2) OS X has interface guidelines, something X11 programmers don't have a clue about.

I didn't miss anything. I'm running X11 applications using gparker's rootless patch for XFree86. What you're prosing wouldn't change anything. It's pointless.



>4) X11 apps generally suck ass and aren't worth porting. Those which do not are for the most part commercial and ought to be ported properly.

I've seen a lot of very good freeware X11 apps, but that's not my main focus. This would give companies a way to get their apps up and running in a short time.
Then after it is out you can work at your leasure to port it properly. (mainly for performance)

You missed the whole point of my post. I'm thinking from
a mac workstation point of view. Basically there are tons of commercial apps out, that are very good and very useful. I'm not talking about all the freeware open source apps, some of which are very good.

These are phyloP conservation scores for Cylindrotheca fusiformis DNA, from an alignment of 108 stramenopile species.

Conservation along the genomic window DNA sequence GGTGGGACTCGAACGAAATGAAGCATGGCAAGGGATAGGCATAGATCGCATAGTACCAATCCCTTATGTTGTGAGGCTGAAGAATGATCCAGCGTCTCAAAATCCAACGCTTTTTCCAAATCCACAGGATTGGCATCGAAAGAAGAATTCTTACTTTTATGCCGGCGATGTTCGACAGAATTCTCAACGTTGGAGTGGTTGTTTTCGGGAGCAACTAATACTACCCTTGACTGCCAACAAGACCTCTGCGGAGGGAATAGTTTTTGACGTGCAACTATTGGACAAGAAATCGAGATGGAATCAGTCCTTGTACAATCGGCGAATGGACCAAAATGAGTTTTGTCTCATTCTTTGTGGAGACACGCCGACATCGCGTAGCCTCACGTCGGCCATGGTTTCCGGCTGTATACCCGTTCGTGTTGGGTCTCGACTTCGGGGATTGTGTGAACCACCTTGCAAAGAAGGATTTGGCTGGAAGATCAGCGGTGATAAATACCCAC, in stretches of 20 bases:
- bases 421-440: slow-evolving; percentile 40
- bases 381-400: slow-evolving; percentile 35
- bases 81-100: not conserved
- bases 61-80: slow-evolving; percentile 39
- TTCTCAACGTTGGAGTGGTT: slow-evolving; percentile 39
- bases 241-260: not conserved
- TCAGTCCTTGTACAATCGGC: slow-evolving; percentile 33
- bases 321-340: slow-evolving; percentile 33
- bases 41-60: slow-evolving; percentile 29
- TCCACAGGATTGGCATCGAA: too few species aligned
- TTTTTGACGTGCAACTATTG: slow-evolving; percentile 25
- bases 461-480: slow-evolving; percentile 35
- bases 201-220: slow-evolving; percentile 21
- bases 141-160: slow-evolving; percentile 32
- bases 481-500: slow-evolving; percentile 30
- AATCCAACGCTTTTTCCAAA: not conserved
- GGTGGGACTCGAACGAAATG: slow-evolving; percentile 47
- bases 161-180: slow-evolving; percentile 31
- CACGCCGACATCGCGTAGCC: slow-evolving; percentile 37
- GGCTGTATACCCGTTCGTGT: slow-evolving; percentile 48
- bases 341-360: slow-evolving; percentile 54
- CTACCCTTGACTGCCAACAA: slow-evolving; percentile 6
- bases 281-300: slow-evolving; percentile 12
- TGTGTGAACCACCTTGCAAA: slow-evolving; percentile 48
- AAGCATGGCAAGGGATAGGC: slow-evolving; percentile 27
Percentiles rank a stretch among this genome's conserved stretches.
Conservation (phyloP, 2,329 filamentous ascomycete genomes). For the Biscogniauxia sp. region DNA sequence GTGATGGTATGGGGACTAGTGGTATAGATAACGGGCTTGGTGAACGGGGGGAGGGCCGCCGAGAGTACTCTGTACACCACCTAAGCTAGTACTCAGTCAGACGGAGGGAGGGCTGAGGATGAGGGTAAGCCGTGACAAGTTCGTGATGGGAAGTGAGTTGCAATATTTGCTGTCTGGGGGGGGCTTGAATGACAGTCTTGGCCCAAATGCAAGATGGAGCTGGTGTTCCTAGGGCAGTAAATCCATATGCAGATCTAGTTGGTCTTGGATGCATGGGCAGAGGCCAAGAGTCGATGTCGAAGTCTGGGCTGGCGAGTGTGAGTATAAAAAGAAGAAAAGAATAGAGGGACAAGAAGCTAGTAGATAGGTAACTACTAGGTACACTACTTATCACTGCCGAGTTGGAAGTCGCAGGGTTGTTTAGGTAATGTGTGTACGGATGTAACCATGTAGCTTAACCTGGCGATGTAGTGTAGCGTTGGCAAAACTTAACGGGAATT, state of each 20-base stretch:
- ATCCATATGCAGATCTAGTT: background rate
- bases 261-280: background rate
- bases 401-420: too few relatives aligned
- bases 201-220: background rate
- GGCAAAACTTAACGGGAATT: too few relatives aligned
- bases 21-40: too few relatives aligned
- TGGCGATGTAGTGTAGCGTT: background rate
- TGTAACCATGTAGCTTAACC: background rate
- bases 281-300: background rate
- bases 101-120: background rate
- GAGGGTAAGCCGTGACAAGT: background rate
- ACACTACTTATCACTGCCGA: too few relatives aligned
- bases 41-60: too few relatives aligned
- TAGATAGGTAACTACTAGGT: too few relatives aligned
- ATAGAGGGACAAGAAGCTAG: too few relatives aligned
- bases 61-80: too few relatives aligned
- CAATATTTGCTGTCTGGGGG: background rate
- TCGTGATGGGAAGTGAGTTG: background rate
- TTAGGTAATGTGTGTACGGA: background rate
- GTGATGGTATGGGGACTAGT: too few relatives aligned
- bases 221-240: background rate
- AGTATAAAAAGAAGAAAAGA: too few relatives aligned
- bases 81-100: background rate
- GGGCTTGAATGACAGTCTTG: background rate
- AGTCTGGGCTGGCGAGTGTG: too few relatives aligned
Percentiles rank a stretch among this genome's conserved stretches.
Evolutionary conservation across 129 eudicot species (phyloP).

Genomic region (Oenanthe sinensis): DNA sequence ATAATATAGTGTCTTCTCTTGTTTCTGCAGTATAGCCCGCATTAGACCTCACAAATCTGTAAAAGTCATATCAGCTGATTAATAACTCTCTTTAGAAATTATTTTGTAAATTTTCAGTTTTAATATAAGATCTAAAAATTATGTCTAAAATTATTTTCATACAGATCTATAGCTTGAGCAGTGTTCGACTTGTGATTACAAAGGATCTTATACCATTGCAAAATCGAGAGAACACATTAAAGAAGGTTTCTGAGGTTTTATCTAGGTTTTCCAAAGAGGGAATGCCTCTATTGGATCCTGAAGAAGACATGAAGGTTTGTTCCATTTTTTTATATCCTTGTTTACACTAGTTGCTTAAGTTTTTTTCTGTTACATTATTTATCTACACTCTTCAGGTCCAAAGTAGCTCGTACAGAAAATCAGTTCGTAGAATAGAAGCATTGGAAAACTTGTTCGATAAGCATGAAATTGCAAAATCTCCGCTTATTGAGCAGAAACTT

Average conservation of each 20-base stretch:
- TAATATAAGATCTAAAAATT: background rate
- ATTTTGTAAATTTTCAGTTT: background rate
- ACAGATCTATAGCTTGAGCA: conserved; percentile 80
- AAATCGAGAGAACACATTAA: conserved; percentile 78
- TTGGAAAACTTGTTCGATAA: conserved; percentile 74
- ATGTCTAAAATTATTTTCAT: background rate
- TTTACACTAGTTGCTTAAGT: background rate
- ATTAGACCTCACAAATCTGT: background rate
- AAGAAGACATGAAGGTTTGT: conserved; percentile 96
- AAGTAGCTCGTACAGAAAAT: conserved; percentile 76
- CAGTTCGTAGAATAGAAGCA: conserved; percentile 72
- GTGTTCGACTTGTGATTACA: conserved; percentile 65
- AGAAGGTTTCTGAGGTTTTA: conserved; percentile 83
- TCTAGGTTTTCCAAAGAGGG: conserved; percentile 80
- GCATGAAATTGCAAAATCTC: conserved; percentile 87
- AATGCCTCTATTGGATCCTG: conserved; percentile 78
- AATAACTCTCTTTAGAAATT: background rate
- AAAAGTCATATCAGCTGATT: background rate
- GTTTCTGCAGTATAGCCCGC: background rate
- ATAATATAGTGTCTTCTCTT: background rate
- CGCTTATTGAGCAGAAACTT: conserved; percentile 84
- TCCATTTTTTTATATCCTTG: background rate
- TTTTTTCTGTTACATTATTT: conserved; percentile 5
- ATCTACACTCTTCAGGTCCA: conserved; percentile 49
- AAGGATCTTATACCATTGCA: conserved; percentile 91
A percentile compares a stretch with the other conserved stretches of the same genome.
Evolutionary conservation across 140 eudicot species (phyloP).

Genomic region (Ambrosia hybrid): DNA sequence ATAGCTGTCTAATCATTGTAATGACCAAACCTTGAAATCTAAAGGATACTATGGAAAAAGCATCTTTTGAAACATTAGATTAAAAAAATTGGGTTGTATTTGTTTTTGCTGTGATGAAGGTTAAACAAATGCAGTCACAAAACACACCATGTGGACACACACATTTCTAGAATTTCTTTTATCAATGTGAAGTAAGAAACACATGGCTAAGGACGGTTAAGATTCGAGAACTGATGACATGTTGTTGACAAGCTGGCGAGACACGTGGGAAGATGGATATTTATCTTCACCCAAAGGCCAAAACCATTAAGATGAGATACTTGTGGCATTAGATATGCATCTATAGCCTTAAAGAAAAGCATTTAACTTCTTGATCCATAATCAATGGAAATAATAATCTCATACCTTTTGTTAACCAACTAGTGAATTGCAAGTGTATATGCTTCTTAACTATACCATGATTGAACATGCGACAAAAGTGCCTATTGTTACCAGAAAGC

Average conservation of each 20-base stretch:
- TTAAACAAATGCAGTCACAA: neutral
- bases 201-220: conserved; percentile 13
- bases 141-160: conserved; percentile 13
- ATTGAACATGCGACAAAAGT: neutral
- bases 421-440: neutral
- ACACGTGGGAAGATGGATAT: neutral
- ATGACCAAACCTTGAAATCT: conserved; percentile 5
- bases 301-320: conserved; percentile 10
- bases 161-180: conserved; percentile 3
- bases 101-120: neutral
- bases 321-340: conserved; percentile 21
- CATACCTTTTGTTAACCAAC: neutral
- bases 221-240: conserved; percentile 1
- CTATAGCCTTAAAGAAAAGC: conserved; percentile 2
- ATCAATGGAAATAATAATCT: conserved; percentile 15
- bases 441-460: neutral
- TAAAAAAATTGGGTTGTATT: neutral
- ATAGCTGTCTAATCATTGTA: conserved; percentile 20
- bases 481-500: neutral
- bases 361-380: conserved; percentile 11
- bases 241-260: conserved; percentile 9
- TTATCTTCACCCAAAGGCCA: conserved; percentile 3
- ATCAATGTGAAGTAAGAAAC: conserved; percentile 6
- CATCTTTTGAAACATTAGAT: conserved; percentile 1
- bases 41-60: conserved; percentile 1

Runnng a rootless version of X if fine for a typical person using their mac as at home, but it wouldn't fly in a corporate environment, plus rootless X is still alpha. I'm talking about a company using macs as their workstations as an alternative to a Sun workstations. This is starting to happen with Linux.

Andrew

What you're proposing would be absolutely no different than running rootless X11 in terms of interface. If rootless X11 isn't going to fly, neither is your suggestion. Unless you're going to waste time writing it yourself I would give up on the idea.
 

rharder

Do not read this sign.
Anyhoo, I haven't heard of a project such as you describe, drewangst, but I agree that having an easy way to port apps from other windowing systems to OS X would be great.

-Rob
 

strobe

Puny Member
great...except it breaks the expectation that when you see an app which appears to be a mac app, it behaves like one.

Say goodbye to HI uniformity, which is the only reason people use MacOS
 
Top